Menopause isn’t something you really think about.
Until it happens.
And then you’re forced to focus on it because it often feels as though some alien came down from outer space and replaced the “real you” with this weird “new you.”
Why? Simply put, we can feel as though we’re not in control of our bodies.
It happened to me a few years ago, after I turned 50. I researched everything on Google, which caused even more confusion. There were too many opinions about what works and what doesn’t, what will help and what won’t. But we’re all different, and when it comes to something as big as menopause, I didn’t want to take a cookie-cutter approach.
So, I did the one thing that many women don’t do: I talked with my doctor. He explained what was going on in language that I could understand. Here’s the gist of what he told me:
It starts with estrogen . . .
From puberty to menopause, our bodies make estrogen from our ovaries. Estrogen plays a number of important roles throughout the female body which includes stimulating the development of adult sex organs during puberty.
During the years before menopause, (called “perimenopause”), the production of estrogen slows down. When a woman has gone 12 months without a menstrual period, she has officially reached menopause. After menopause (or if a woman has had her ovaries surgically removed), estrogen production stops.
Yes, the story starts with estrogen . . . but continues with estrogen deficiency.
The gradual slowdown and then end of estrogen production marks the natural end of our ability to conceive. But it also causes a series of other changes in our bodies.
The most common and well-known symptom of menopause–hot flashes–are experienced by about 75 percent of all women.
But there are other symptoms that may be linked to estrogen deficiency, including:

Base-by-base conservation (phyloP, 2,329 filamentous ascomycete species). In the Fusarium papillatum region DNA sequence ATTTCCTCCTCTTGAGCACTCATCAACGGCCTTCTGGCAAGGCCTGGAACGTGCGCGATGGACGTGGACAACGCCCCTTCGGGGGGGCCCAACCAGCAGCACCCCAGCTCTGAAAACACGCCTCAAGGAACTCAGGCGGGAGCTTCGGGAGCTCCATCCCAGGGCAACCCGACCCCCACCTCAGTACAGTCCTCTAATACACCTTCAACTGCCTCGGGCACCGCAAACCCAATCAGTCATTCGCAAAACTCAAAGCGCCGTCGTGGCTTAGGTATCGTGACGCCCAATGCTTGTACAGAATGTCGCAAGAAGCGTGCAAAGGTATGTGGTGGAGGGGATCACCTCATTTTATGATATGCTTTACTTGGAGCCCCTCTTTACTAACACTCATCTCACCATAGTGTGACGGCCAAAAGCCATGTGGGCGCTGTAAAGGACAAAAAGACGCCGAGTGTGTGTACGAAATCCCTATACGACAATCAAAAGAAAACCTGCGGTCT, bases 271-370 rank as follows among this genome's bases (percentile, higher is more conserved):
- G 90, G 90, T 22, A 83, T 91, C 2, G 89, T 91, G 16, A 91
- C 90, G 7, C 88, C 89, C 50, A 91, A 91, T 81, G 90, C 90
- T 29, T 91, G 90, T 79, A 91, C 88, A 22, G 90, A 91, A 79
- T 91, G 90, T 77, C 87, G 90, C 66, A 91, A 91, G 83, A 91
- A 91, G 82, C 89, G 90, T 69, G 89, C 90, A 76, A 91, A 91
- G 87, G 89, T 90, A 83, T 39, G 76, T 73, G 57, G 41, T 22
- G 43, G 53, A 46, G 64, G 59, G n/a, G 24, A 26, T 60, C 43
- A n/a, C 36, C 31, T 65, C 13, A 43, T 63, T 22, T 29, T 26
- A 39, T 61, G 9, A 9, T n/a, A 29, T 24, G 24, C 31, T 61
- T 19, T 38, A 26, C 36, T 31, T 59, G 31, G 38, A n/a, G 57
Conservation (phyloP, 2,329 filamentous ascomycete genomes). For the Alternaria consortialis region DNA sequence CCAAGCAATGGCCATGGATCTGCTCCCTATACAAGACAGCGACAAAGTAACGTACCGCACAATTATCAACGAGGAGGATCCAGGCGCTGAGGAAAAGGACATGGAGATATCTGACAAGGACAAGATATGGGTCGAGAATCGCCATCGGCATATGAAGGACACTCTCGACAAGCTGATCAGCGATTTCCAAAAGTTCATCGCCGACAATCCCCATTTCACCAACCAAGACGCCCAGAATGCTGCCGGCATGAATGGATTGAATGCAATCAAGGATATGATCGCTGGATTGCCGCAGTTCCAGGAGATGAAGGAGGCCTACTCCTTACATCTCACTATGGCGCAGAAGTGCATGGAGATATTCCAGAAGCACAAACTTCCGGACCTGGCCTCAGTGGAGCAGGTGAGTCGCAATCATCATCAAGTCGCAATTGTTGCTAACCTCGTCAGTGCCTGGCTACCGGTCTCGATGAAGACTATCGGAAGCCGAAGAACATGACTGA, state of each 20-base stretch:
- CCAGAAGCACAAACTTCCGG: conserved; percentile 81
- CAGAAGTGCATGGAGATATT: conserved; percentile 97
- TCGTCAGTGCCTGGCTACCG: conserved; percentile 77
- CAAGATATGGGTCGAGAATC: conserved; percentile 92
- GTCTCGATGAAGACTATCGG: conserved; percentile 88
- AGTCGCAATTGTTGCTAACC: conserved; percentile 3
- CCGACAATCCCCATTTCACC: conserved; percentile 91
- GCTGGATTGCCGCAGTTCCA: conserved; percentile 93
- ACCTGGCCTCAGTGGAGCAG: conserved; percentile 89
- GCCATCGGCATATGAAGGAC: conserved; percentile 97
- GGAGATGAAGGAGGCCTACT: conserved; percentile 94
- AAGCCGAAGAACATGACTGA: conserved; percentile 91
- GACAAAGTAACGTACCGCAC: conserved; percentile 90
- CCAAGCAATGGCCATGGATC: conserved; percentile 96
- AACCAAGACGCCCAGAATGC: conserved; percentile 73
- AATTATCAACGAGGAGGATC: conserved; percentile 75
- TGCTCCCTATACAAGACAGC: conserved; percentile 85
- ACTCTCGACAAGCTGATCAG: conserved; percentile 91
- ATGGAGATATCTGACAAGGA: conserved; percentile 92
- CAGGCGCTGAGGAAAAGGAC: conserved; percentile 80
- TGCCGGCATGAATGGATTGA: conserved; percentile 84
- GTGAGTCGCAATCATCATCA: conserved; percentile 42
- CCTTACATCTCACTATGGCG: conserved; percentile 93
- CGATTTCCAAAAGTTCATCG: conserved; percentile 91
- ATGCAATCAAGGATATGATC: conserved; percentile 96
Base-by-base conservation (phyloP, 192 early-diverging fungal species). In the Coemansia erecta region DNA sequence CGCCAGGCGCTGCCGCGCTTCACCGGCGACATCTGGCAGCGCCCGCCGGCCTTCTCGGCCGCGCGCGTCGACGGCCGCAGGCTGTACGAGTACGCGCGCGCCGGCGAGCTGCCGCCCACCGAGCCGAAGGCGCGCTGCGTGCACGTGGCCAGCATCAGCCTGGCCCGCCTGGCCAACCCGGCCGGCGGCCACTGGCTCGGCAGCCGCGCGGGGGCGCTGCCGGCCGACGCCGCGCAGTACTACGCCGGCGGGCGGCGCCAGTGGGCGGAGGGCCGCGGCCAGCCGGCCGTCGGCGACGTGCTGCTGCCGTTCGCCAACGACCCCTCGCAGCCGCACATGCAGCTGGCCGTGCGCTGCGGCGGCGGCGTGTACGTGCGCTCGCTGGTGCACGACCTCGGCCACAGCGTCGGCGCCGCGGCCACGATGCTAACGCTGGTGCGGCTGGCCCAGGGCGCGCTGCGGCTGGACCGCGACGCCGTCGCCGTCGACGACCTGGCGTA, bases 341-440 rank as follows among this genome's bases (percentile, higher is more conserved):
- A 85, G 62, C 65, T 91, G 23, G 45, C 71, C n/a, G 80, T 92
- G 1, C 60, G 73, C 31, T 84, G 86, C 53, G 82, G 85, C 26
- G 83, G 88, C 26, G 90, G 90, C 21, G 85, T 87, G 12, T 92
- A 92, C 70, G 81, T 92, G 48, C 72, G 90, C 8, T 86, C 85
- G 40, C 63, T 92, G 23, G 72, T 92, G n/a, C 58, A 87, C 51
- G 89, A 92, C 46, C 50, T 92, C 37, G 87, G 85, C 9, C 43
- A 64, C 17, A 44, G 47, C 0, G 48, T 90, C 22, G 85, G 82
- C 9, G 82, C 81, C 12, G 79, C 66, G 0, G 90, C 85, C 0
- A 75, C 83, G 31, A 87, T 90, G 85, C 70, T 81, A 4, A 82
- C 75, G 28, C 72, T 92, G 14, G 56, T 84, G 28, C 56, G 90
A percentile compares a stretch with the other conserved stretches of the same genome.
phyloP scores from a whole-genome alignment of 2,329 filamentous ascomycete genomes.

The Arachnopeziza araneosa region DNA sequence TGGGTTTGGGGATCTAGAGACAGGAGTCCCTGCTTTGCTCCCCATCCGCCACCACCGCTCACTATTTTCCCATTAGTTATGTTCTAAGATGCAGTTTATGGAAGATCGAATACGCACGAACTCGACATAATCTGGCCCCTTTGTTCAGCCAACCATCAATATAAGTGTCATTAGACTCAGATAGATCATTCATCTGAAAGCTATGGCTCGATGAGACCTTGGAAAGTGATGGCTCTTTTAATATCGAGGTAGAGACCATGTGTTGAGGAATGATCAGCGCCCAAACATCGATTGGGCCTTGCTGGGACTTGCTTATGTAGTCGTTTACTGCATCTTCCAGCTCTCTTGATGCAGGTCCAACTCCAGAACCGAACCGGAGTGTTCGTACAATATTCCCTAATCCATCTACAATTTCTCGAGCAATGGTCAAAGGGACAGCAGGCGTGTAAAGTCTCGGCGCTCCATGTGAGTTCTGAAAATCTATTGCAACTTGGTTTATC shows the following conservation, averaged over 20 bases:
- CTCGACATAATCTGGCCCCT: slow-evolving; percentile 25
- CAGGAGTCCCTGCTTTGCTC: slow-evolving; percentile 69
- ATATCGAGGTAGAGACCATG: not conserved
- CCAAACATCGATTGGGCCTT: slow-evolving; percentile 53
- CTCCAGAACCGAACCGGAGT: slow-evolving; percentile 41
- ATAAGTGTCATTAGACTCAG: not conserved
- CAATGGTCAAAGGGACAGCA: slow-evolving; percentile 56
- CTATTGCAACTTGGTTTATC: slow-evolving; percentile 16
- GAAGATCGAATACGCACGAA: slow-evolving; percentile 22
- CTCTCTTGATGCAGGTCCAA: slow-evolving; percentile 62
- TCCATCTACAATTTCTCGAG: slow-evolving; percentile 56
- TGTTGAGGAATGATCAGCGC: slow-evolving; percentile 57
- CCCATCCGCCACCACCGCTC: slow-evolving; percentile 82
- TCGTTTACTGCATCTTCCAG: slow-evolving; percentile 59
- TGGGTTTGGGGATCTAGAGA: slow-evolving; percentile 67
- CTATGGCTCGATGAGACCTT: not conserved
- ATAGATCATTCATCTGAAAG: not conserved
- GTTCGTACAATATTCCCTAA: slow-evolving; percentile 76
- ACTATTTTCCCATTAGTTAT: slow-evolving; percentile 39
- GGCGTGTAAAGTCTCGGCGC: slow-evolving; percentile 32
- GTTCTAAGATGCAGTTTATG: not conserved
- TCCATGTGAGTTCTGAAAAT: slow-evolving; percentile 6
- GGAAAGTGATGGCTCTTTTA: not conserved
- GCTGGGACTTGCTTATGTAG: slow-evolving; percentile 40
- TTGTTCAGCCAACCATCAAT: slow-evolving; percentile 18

- Irregular periods
- Vaginal dryness
- Thinning of the vaginal walls
- Painful sex
- Painful urination
We can experience all or just some of these common symptoms, but all women will be affected by estrogen deficiency at some point in their lifetime.
It’s no wonder we often feel like putting the proverbial blanket over our heads . . . and staying there. What’s worse, many women believe there’s nothing we can do to feel better.
Here’s the simple truth about estrogen deficiency.
There are steps we can take to counter many of these symptoms, and the most important is to talk with your health care provider. But too often, doctors aren’t the ones to bring it up, which is why women must take control of addressing estrogen deficiency by getting the conversation started.
Need a little help? Visit www.TheOtherED.com for all the information, tools, and encouragement you need to get estrogen deficiency–“TheOtherED™”–out into the open.
Isn’t it time to take back control?
I am a member of GLAM™ (Great Life After Menopause), a women’s health initiative sponsored by Novo Nordisk.
For more tips on living your best life check out my series on the AARP YouTube Channel where I cover everything from style, beauty, health, fitness, sex, money, career and so much more.
Lisa Jey Davis
Great post — not sure why we don’t think about it until it happens. Oh how different things could be if we were prepared ahead of time!